Laser light is a type of stimulated emission of radiation.
Emission lines and absorption lines compared to a continuous spectrum
Red (660 & 635 nm), green (532 & 520 nm) and blue-violet (445 & 405 nm) lasers
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Schematic diagram of atomic spontaneous emission
A laser beam used for welding
Schematic diagram of atomic stimulated emission
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Schematic diagram of atomic absorption
A helium–neon laser demonstration. The glow running through the center of the tube is an electric discharge. This glowing plasma is the gain medium for the laser. The laser produces a tiny, intense spot on the screen to the right. The center of the spot appears white because the image is overexposed there.
Spectrum of a helium–neon laser. The actual bandwidth is much narrower than shown; the spectrum is limited by the measuring apparatus.
Lidar measurements of lunar topography made by Clementine mission.
Laserlink point to point optical wireless network
Mercury Laser Altimeter (MLA) of the MESSENGER spacecraft
Aleksandr Prokhorov
Charles H. Townes
LASER notebook: First page of the notebook wherein Gordon Gould coined the acronym LASER, and described the elements required to construct one. Manuscript text: "Some rough calculations on the feasibility / of a LASER: Light Amplification by Stimulated / Emission of Radiation. /
Conceive a tube terminated by optically flat / [Sketch of a tube] / partially reflecting parallel mirrors..."
Graph showing the history of maximum laser pulse intensity throughout the past 40 years.
Wavelengths of commercially available lasers. Laser types with distinct laser lines are shown above the wavelength bar, while below are shown lasers that can emit in a wavelength range. The color codifies the type of laser material (see the figure description for more details).
A 50 W FASOR, based on a Nd:YAG laser, used at the Starfire Optical Range
A 5.6 mm 'closed can' commercial laser diode, such as those used in a CD or DVD player
Close-up of a table-top dye laser based on Rhodamine 6G
The free-electron laser FELIX at the FOM Institute for Plasma Physics Rijnhuizen, Nieuwegein
Lasers range in size from microscopic diode lasers (top) with numerous applications, to football field sized neodymium glass lasers (bottom) used for inertial confinement fusion, nuclear weapons research and other high energy density physics experiments.
The US–Israeli Tactical High Energy weapon has been used to shoot down rockets and artillery shells.
Laser application in astronomical adaptive optics imaging

A laser is a device that emits light through a process of optical amplification based on the stimulated emission of electromagnetic radiation.

- Laser

The Einstein A coefficients are related to the rate of spontaneous emission of light, and the Einstein B coefficients are related to the absorption and stimulated emission of light.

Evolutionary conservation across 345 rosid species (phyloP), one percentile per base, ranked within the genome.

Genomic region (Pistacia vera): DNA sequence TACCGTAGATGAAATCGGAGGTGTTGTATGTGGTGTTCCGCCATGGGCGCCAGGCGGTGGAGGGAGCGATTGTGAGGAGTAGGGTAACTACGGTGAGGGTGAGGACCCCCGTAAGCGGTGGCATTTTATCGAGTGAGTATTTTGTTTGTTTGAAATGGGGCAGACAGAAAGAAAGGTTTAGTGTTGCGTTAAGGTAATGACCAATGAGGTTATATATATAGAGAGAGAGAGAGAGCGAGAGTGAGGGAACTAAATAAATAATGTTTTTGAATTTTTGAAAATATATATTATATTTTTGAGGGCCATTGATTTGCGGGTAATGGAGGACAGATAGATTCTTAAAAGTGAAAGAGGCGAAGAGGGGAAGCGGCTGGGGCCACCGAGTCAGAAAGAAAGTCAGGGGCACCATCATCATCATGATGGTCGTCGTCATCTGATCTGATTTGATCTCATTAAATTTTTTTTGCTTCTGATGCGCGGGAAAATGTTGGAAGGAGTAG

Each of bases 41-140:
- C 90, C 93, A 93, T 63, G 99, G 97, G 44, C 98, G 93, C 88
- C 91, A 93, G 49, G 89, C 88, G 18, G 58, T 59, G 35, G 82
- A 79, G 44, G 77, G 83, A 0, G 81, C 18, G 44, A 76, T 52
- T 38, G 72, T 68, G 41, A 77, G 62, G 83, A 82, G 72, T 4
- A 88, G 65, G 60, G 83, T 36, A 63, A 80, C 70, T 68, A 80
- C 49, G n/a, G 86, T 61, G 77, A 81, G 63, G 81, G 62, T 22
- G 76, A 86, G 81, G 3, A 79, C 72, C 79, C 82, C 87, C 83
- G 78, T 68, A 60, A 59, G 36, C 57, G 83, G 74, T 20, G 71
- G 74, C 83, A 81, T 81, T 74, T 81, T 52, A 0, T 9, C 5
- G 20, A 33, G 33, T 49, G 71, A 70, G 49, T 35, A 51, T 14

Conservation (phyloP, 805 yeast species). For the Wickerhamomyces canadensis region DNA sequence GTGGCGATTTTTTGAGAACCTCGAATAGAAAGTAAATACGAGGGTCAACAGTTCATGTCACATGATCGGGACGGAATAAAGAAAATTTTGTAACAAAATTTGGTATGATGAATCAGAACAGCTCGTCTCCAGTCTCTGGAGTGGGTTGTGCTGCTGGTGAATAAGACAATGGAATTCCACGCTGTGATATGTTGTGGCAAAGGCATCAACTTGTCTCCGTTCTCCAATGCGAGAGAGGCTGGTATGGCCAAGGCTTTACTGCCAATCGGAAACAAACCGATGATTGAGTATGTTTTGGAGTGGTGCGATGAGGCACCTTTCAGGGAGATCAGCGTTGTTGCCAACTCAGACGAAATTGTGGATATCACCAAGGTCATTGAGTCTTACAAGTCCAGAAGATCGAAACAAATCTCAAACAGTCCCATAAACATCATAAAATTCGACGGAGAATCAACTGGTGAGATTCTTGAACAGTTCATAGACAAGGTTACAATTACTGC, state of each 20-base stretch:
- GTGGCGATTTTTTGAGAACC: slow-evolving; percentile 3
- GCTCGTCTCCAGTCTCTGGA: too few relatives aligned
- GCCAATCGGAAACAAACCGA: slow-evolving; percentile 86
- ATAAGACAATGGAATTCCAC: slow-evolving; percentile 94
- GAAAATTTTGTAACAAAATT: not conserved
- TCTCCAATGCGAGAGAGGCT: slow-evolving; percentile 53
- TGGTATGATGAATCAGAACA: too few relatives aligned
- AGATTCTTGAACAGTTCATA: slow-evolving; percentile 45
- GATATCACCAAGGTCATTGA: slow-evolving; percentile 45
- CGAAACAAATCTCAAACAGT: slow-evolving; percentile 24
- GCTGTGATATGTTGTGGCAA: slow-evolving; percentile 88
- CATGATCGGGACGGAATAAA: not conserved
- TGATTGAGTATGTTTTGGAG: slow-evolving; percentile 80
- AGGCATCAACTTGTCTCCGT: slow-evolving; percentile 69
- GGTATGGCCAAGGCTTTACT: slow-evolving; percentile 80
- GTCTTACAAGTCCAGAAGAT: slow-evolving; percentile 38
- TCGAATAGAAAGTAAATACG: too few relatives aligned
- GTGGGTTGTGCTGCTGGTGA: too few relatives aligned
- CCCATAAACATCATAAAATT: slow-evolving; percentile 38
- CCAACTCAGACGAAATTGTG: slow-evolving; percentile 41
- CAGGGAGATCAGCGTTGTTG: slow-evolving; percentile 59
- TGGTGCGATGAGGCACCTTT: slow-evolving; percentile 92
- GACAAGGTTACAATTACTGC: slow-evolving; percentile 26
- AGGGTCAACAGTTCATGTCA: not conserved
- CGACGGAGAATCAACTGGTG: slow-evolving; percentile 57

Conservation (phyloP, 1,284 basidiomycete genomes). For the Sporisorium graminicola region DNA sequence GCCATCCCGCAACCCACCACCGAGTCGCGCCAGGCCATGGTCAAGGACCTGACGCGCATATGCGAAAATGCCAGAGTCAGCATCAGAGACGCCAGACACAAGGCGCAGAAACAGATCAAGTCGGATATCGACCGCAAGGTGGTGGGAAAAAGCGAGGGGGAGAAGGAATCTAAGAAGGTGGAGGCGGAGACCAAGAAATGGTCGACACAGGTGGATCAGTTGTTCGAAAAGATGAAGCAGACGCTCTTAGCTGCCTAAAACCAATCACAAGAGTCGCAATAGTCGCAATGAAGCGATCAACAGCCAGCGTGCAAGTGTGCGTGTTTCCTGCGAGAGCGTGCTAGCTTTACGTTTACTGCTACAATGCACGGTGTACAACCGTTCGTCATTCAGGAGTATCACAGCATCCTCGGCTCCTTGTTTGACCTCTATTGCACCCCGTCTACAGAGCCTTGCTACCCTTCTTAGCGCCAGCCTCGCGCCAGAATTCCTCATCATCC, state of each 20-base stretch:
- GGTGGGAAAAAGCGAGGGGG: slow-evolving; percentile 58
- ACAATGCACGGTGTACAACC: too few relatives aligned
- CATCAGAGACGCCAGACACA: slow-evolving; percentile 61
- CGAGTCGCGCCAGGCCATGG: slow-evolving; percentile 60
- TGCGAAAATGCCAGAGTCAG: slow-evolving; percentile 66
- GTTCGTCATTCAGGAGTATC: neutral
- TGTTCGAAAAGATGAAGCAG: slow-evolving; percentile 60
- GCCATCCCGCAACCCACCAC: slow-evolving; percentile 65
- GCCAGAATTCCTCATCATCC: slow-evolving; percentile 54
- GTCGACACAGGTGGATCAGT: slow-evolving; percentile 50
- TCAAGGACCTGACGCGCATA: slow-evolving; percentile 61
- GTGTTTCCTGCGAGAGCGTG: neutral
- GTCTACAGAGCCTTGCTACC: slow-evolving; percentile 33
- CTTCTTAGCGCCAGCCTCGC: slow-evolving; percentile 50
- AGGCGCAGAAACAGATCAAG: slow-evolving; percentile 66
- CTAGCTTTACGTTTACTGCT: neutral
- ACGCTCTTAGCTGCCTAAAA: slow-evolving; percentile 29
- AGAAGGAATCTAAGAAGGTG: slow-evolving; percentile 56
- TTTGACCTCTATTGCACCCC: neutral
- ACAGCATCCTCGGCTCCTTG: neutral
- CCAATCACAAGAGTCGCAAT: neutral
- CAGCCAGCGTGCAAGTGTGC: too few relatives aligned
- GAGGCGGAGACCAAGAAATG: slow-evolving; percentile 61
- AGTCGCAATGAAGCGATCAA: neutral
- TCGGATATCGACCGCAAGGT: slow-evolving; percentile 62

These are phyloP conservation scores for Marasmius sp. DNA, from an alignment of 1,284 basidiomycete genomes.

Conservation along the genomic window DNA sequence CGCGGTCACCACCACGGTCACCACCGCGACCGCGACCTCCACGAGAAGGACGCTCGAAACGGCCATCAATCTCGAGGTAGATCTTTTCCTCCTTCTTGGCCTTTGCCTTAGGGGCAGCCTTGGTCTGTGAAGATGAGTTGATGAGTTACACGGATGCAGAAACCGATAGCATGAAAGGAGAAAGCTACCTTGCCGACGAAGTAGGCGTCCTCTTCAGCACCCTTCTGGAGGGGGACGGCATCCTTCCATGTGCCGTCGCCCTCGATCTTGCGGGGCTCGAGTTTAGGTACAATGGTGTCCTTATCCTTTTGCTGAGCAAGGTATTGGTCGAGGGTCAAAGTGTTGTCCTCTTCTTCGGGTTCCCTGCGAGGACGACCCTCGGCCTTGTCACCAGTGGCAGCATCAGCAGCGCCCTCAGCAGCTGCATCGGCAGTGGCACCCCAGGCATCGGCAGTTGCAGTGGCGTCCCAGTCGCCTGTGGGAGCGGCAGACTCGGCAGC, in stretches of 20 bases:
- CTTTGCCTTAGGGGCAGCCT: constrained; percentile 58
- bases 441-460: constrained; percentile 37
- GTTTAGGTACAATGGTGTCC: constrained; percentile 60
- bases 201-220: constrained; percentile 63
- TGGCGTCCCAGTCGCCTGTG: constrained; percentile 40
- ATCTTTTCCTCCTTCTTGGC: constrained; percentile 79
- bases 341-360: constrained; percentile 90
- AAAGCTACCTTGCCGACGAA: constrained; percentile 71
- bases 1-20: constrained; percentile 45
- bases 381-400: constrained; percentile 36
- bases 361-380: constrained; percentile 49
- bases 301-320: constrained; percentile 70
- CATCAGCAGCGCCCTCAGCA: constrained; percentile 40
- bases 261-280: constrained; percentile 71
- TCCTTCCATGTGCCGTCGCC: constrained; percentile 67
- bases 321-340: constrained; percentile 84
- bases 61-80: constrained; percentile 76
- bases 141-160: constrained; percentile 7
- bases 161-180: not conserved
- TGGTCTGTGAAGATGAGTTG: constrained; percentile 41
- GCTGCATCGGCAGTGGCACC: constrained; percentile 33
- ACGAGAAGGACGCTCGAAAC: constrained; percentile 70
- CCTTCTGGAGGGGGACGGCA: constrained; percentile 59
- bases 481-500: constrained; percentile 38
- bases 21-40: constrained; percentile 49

- Einstein coefficients

According to the American Physical Society, the first person to correctly predict the phenomenon of stimulated emission was Albert Einstein in a series of papers starting in 1916, culminating in what is now called the Einstein B Coefficient.

- Stimulated emission

Such a gain medium, along with an optical resonator, is at the heart of a laser or maser.

- Stimulated emission

In the cases of thermodynamic equilibrium and of local thermodynamic equilibrium, the number densities of the atoms, both excited and unexcited, may be calculated from the Maxwell–Boltzmann distribution, but for other cases, (e.g. lasers) the calculation is more complicated.

- Einstein coefficients

In 1917, Albert Einstein established the theoretical foundations for the laser and the maser in the paper Zur Quantentheorie der Strahlung (On the Quantum Theory of Radiation) via a re-derivation of Max Planck's law of radiation, conceptually based upon probability coefficients (Einstein coefficients) for the absorption, spontaneous emission, and stimulated emission of electromagnetic radiation.

- Laser
Laser light is a type of stimulated emission of radiation.

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Spontaneous emission

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Process in which a quantum mechanical system transits from an excited energy state to a lower energy state (e.g., its ground state) and emits a quantized amount of energy in the form of a photon.

Process in which a quantum mechanical system transits from an excited energy state to a lower energy state (e.g., its ground state) and emits a quantized amount of energy in the form of a photon.

Lasers start via spontaneous emission, then during continuous operation work by stimulated emission.

According to the American Physical Society, the first person to correctly predict the phenomenon of spontaneous emission was Albert Einstein in a series of papers starting in 1916, culminating in what is now called the Einstein A Coefficient.